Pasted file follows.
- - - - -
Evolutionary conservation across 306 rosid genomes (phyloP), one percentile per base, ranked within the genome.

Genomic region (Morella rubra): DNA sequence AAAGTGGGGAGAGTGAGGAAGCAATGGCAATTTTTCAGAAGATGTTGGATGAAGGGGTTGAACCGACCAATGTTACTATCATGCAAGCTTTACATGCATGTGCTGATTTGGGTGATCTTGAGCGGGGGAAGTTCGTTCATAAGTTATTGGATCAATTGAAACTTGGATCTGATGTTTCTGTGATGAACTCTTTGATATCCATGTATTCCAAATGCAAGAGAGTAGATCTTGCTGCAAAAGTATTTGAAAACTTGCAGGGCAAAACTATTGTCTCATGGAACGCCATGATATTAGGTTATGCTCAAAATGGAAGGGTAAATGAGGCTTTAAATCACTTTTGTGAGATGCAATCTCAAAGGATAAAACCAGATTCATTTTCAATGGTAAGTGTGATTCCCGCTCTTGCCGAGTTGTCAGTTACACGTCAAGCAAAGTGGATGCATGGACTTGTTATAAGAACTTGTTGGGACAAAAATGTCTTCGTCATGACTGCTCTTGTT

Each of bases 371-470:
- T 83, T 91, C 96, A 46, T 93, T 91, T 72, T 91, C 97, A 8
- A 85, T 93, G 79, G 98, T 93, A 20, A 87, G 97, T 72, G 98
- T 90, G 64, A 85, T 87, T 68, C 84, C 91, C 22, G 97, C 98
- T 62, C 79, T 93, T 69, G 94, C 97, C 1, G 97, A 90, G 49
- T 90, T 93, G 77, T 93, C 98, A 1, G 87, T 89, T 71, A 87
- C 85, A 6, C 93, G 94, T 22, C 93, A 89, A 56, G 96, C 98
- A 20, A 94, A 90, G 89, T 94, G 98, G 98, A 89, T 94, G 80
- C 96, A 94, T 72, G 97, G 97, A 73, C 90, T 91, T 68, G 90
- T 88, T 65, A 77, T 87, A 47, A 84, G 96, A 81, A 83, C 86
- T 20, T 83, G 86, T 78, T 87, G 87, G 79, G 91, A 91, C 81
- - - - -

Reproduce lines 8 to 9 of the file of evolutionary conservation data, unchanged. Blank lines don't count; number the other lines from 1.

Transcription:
- T 90, T 93, G 77, T 93, C 98, A 1, G 87, T 89, T 71, A 87
- C 85, A 6, C 93, G 94, T 22, C 93, A 89, A 56, G 96, C 98